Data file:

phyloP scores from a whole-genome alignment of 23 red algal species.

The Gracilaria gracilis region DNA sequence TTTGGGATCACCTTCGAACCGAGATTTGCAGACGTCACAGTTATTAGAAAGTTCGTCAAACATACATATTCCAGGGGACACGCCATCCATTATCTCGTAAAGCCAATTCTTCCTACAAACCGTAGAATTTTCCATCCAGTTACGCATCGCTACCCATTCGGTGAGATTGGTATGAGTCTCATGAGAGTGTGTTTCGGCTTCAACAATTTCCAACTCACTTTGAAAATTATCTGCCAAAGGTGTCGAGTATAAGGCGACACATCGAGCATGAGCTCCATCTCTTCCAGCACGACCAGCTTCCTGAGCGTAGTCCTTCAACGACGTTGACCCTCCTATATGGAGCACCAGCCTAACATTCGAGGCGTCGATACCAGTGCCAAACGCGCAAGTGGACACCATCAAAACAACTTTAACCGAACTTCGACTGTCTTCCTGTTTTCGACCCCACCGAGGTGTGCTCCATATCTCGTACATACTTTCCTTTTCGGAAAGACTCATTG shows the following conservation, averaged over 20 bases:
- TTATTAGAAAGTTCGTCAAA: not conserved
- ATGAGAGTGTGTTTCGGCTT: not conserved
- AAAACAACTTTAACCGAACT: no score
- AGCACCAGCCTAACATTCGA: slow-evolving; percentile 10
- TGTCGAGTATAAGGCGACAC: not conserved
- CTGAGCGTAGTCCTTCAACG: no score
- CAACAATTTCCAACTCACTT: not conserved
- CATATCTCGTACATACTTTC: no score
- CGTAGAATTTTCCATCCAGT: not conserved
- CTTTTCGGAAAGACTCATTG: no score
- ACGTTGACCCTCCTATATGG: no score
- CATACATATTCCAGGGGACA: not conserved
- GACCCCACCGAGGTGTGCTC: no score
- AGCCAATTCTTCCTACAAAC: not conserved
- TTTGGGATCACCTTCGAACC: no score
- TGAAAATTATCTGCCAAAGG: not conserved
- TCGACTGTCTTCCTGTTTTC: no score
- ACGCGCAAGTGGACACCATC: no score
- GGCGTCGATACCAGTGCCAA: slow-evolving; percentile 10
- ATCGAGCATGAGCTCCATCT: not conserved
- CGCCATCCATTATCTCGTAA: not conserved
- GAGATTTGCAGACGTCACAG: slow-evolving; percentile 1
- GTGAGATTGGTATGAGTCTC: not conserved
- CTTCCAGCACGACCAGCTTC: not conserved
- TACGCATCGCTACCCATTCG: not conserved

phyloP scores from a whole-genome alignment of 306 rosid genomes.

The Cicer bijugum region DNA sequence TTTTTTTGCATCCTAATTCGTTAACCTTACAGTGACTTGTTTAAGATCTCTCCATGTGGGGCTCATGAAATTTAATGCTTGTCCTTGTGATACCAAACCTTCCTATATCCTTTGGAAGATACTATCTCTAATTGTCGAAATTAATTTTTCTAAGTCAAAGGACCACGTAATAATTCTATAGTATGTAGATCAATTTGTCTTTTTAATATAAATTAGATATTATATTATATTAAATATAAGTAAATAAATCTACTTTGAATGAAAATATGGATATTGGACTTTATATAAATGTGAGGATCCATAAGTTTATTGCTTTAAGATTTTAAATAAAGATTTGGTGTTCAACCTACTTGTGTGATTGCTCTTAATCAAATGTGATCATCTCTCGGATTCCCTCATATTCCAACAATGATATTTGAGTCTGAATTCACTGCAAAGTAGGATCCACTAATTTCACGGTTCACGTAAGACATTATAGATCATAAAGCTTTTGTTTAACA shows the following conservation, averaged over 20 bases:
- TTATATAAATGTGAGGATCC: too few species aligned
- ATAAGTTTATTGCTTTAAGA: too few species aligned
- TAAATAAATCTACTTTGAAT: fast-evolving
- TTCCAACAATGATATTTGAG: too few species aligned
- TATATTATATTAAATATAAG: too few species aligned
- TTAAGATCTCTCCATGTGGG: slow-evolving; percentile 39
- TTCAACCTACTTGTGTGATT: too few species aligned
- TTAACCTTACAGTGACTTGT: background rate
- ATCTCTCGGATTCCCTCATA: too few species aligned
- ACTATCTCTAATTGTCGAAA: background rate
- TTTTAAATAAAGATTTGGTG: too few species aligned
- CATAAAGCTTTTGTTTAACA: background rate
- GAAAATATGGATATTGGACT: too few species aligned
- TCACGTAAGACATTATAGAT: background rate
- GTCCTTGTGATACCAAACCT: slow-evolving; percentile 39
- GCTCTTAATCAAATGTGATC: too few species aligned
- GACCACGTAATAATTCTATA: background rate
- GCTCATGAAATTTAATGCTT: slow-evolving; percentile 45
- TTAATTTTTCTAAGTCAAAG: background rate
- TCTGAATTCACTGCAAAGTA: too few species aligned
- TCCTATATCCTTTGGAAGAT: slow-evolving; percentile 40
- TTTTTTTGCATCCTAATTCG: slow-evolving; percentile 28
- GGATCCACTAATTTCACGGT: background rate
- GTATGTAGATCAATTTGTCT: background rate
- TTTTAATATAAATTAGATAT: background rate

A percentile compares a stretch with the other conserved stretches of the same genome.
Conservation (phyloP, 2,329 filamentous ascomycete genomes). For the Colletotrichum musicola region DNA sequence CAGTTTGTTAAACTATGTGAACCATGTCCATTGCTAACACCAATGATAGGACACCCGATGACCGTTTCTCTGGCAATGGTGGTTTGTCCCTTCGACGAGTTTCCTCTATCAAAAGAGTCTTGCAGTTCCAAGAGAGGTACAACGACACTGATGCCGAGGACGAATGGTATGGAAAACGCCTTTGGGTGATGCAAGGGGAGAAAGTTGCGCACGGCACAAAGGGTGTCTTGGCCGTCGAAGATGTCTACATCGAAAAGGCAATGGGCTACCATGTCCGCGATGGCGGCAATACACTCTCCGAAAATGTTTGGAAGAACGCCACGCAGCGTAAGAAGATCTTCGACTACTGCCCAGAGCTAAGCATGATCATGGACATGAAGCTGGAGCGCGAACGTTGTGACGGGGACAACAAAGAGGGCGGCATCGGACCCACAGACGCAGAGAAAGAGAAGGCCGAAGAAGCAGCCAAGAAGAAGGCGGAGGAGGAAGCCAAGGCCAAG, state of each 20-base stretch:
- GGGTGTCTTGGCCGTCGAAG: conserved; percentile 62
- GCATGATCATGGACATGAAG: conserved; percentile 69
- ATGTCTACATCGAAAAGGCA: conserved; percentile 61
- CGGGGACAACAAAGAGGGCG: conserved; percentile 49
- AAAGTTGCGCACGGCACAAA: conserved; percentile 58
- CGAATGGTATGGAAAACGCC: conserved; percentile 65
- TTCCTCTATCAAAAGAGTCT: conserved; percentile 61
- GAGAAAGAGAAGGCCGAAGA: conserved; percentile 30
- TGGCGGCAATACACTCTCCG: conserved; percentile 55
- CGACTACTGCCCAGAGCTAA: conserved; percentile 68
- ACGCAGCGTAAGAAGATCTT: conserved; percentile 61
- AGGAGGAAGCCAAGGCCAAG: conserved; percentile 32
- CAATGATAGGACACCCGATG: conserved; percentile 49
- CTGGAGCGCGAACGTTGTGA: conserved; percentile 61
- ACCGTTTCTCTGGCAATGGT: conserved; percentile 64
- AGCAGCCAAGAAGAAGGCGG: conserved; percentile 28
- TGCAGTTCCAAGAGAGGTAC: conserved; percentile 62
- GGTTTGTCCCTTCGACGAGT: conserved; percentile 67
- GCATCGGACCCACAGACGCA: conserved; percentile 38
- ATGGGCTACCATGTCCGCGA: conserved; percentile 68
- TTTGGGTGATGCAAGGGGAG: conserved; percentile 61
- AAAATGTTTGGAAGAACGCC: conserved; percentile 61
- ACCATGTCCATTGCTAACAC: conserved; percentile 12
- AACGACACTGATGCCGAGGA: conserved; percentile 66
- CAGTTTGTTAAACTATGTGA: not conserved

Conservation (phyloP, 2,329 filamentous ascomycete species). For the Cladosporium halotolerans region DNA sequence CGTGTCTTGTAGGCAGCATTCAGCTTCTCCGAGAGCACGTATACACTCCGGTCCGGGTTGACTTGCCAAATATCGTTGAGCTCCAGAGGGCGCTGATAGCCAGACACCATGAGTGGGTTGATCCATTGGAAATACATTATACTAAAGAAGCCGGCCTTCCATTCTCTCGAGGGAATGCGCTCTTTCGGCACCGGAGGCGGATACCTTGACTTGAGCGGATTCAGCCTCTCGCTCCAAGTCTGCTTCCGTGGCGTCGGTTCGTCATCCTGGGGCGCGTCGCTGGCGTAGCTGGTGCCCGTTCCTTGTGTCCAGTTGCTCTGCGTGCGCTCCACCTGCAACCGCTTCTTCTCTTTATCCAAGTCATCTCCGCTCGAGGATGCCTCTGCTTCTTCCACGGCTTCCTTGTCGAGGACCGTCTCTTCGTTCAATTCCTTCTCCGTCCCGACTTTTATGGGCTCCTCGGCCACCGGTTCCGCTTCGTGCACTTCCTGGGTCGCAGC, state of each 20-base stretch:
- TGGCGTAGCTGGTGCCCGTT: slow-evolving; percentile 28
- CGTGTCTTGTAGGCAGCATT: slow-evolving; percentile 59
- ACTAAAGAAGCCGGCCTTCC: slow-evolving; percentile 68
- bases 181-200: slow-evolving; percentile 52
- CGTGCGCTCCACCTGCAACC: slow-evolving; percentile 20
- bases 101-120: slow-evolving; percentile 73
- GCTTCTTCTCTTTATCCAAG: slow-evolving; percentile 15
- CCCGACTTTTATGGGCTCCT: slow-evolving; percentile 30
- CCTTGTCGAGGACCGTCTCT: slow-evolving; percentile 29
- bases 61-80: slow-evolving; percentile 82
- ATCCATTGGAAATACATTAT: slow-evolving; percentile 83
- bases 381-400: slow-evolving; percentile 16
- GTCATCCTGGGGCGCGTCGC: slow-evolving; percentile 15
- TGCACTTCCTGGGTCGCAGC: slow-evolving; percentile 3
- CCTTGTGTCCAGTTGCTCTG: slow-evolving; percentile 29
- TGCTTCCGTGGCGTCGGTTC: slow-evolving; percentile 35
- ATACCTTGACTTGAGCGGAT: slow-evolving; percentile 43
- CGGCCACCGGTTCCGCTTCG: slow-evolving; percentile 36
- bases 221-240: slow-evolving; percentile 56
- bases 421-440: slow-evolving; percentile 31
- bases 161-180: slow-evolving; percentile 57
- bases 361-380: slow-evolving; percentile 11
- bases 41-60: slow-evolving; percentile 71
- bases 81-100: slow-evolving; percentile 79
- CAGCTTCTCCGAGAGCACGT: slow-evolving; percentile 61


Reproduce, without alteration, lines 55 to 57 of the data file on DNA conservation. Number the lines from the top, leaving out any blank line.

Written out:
A percentile compares a stretch with the other conserved stretches of the same genome.
Conservation (phyloP, 2,329 filamentous ascomycete genomes). For the Colletotrichum musicola region DNA sequence CAGTTTGTTAAACTATGTGAACCATGTCCATTGCTAACACCAATGATAGGACACCCGATGACCGTTTCTCTGGCAATGGTGGTTTGTCCCTTCGACGAGTTTCCTCTATCAAAAGAGTCTTGCAGTTCCAAGAGAGGTACAACGACACTGATGCCGAGGACGAATGGTATGGAAAACGCCTTTGGGTGATGCAAGGGGAGAAAGTTGCGCACGGCACAAAGGGTGTCTTGGCCGTCGAAGATGTCTACATCGAAAAGGCAATGGGCTACCATGTCCGCGATGGCGGCAATACACTCTCCGAAAATGTTTGGAAGAACGCCACGCAGCGTAAGAAGATCTTCGACTACTGCCCAGAGCTAAGCATGATCATGGACATGAAGCTGGAGCGCGAACGTTGTGACGGGGACAACAAAGAGGGCGGCATCGGACCCACAGACGCAGAGAAAGAGAAGGCCGAAGAAGCAGCCAAGAAGAAGGCGGAGGAGGAAGCCAAGGCCAAG, state of each 20-base stretch:
- GGGTGTCTTGGCCGTCGAAG: conserved; percentile 62